As it currently stands, so long as the nominee meets a set of basic (and largely outdated) constitutional qualifications, the Prime Minister can recommend whomever he or she wishes to the Governor General to be appointed to the Senate. The second problem, which in many ways flows from the first, is to what extent, if any, Bill C-7 will constrain the Prime Minister’s wide discretionary powers in this regard.
From a constitutional standpoint, if Bill C-7 is found to be a validly enacted ordinary statute, then it cannot also be found to require Prime Ministers to only recommend elected nominees. Such a scheme would, without doubt, be tantamount to changing the “method of selecting Senators” and require a constitutional amendment. This is in line with a literal reading of the statute, which requires only that Prime Ministers “consider” names from the list of elected nominees. The level of consideration required is not defined and, presumably, can be all but ignored by a Prime Minister if they so wish.
It also helps that, on this point, we do have case law to turn to. In Samson v Canada (Attorney General) 1998 CanLII 8543, the applicant sought an interlocutory injunction restraining the Governor General from appointing individuals to the Senate from Alberta, unless the appointee has been elected pursuant to the Senatorial Selection Act. In dismissing the application, the Federal Court described the power of appointment as “purely discretionary,” which can only be limited by “constitutional amendments… effected in accordance with the procedure prescribed in… the Constitution Act, 1982” (at para 5).
Conclusion: All may not be lost
At this point, you may be thinking that the Bill C-7 saga is much ado about nothing. Why all the fuss, critics charge, about what is likely an ordinary statute that will likely sit on the books and have no legal effect unless the sitting Prime Minister voluntarily opts to recommend an elected nominee for appointment? While there is certainly some basis in this criticism, it overlooks the cleverness of the Bill’s drafters.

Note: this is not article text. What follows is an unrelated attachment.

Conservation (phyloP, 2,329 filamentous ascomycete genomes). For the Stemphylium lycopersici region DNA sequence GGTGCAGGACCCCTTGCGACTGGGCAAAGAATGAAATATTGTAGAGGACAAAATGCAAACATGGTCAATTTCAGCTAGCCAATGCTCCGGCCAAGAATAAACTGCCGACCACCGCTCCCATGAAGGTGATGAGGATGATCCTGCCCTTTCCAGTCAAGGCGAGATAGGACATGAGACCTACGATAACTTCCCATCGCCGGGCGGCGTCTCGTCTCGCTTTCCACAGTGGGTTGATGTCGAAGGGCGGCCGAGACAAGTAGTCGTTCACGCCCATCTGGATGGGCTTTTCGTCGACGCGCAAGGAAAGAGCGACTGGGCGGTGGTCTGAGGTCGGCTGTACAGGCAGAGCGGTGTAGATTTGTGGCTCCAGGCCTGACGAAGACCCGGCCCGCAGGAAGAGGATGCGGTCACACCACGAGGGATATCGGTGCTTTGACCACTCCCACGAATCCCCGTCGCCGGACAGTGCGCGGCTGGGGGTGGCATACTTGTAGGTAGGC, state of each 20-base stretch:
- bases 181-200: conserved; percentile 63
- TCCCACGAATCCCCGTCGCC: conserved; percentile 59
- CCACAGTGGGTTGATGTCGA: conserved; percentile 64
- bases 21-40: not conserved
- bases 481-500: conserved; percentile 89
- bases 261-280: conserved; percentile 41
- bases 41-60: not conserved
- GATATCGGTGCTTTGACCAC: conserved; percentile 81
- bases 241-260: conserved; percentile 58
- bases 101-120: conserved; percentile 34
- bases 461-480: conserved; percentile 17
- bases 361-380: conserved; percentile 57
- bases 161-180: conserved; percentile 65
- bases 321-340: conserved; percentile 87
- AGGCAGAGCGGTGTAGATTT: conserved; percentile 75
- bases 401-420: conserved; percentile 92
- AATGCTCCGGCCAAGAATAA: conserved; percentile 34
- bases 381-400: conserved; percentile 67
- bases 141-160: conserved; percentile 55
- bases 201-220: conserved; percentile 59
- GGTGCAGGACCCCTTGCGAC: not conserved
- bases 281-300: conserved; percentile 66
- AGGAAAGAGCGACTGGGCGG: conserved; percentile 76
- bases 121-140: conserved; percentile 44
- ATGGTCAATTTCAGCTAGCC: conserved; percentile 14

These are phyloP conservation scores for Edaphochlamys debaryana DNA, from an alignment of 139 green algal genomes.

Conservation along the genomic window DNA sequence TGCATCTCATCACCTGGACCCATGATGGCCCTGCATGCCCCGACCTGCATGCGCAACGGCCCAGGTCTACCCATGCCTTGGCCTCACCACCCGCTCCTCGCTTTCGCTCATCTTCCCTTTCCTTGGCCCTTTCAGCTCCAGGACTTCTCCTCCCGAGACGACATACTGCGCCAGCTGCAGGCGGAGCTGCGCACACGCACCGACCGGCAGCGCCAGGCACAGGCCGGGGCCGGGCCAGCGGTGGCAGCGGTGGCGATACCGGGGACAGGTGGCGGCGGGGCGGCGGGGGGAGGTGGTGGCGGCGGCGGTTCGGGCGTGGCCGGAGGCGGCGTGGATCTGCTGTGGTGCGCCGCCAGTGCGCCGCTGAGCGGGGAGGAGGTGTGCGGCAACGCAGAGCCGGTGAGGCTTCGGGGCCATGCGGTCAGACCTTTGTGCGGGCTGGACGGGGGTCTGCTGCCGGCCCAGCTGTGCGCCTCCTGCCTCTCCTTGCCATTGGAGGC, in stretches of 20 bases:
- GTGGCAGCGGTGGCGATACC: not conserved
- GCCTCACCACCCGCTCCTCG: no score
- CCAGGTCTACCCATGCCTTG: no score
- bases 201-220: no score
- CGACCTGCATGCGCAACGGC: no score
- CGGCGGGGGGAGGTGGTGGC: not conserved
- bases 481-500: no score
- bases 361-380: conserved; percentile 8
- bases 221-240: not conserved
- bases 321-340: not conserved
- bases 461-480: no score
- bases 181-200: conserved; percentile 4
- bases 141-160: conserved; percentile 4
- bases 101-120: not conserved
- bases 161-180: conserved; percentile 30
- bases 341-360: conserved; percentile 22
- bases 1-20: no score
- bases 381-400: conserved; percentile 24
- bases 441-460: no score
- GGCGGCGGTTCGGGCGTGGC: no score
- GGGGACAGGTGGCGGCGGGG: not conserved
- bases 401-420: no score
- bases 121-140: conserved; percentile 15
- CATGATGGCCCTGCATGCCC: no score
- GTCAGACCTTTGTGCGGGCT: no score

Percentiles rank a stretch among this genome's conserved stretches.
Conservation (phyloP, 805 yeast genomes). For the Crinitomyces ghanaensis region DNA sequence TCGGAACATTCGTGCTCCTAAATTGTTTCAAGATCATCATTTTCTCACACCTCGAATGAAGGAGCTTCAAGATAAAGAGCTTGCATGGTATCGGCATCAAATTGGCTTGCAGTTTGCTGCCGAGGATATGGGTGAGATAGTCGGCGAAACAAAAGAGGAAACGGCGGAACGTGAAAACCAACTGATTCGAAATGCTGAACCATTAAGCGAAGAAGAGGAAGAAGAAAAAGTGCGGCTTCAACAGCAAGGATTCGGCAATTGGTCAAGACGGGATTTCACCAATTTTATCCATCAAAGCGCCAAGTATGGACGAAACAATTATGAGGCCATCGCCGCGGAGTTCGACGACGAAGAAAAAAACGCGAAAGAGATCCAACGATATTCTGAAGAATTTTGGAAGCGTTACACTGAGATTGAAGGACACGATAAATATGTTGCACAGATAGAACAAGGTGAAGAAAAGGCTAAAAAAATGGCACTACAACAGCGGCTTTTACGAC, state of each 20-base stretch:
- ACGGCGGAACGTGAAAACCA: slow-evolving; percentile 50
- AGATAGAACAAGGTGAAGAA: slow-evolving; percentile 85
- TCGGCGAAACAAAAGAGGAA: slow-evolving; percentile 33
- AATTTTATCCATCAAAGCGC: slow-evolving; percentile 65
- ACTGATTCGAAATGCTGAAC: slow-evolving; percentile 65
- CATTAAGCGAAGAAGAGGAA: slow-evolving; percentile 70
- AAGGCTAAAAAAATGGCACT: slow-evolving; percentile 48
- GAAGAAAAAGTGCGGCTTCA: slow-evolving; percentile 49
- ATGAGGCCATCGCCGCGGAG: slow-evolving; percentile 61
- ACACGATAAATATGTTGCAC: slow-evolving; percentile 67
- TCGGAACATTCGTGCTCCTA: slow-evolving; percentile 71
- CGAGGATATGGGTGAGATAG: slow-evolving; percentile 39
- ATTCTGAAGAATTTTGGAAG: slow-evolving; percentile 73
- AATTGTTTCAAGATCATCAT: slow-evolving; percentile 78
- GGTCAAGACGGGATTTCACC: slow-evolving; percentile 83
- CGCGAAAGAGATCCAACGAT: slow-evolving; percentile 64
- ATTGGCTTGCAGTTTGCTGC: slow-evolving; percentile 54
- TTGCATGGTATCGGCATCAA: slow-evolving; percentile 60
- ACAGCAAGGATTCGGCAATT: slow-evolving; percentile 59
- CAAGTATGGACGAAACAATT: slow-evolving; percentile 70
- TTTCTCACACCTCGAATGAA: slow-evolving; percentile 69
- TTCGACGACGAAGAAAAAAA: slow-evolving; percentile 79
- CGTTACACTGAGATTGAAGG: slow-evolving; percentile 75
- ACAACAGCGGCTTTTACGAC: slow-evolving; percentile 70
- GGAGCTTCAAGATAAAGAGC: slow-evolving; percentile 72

Prime Minister Stephen Harper and the Conservative Party of Canada have long been proponents of Senate reform. However, since taking office, the Harper government has also staunchly opposed re-opening the constitutional debate—the ‘sleeping Leviathan,’ as it has been called. Despite its legal shortcomings, Bill C-7’s terms may carry political sway. It is hardly difficult to conceive of a political landscape, decades from now, in which the Senate Reform Act has become a well-respected statute by convention. If a situation developed whereby future Prime Ministers dare not recommend an unelected nominee for fear of political reprise, then Bill C-7’s drafters will have realized their ultimate goal: Senate reform without having to wake the sleeping Leviathan.
In any event, Bill C-7 gives rise to a number of perplexing legal questions that are sure to grip lawyers, academics, and politicians alike.[filed: List of cases]